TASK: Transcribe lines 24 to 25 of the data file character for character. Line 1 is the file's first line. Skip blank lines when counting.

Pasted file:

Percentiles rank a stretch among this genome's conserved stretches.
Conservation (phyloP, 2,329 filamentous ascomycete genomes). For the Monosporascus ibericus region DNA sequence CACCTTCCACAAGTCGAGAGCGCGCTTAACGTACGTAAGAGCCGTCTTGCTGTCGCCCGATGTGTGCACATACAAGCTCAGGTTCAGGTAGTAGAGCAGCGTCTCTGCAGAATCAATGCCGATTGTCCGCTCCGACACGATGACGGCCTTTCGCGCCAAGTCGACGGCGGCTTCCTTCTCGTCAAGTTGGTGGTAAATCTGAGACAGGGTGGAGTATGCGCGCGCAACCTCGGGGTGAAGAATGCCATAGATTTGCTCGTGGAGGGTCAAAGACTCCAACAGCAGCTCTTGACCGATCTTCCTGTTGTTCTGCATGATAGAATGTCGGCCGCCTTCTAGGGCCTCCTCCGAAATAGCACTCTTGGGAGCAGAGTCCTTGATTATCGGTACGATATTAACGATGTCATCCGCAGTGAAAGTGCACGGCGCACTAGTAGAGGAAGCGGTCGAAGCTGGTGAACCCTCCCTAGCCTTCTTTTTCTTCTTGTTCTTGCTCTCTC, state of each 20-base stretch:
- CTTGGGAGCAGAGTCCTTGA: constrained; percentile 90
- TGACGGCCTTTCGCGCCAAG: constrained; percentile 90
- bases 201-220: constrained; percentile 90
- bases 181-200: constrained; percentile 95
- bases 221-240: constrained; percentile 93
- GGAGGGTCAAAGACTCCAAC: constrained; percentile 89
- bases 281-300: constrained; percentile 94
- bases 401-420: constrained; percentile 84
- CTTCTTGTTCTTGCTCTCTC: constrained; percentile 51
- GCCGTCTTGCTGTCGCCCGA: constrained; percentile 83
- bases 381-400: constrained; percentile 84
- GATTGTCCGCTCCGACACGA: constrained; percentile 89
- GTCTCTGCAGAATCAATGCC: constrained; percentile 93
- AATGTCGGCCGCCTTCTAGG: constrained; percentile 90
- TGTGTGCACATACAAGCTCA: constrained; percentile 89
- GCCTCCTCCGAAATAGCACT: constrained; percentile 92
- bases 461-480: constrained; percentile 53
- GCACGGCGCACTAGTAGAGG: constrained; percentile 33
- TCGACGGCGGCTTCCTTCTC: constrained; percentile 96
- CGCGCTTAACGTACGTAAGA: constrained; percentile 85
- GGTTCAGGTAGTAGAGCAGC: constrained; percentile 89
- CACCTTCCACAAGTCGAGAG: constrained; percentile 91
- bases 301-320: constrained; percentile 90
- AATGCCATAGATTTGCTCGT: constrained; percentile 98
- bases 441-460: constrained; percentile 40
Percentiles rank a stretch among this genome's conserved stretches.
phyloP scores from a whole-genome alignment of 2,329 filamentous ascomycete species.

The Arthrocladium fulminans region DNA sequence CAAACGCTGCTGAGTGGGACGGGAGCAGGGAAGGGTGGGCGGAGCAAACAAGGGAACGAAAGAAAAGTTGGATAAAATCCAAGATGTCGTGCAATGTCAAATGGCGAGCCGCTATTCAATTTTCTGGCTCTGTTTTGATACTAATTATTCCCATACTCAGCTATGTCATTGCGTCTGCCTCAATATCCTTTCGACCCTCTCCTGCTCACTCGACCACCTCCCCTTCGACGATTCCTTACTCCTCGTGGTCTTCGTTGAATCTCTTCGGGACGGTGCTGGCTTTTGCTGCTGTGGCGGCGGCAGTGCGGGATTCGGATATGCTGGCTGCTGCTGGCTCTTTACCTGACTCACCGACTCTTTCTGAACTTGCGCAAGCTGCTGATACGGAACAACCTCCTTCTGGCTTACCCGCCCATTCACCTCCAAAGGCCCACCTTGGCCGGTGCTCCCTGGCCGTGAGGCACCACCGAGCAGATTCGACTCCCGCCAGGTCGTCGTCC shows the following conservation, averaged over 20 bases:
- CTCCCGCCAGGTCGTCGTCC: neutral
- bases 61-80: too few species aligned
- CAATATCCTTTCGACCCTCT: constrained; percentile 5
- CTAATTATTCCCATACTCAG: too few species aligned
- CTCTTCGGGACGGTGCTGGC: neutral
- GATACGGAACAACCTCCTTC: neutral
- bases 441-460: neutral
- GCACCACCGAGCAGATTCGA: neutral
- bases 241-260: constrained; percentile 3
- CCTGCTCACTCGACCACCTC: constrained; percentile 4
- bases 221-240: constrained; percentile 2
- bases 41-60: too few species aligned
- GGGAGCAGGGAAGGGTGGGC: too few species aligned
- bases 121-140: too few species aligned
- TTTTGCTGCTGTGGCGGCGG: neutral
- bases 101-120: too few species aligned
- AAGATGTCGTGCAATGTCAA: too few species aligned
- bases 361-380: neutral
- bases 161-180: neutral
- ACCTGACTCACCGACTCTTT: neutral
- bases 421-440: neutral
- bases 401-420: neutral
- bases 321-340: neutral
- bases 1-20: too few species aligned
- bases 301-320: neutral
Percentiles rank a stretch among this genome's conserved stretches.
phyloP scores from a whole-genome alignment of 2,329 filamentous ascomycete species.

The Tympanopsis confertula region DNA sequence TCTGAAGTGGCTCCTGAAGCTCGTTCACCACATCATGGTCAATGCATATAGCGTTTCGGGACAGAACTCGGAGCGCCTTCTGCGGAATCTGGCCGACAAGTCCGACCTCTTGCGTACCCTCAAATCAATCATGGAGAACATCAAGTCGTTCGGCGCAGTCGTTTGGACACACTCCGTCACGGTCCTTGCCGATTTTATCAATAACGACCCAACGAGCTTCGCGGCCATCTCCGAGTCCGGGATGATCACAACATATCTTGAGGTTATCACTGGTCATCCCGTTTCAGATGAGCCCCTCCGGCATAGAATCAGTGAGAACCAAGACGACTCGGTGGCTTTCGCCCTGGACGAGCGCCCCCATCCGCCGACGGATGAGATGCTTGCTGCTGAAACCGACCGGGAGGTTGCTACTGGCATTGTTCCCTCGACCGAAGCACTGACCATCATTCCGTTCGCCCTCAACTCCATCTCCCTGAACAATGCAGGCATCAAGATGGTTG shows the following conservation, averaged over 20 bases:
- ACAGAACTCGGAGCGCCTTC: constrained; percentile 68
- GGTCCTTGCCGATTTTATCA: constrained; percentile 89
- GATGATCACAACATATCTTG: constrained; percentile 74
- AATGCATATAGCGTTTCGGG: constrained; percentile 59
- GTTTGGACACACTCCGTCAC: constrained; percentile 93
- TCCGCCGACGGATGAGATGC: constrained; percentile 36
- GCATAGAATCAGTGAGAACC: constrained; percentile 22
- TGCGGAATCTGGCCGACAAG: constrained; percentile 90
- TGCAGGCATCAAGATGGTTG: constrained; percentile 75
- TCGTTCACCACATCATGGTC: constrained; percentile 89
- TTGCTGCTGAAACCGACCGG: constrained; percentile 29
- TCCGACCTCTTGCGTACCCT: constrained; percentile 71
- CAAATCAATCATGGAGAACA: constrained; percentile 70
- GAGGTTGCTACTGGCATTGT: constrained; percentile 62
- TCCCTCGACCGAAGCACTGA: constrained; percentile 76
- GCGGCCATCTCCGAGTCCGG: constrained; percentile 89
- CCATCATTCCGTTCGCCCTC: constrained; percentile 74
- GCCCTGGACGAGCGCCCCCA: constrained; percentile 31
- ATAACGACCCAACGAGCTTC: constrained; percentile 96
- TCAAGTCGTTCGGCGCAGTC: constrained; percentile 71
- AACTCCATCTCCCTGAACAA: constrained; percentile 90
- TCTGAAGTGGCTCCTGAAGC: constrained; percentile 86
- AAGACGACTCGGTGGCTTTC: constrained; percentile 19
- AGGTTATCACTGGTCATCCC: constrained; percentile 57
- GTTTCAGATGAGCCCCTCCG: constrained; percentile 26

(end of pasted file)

- CACCTTCCACAAGTCGAGAG: constrained; percentile 91
- bases 301-320: constrained; percentile 90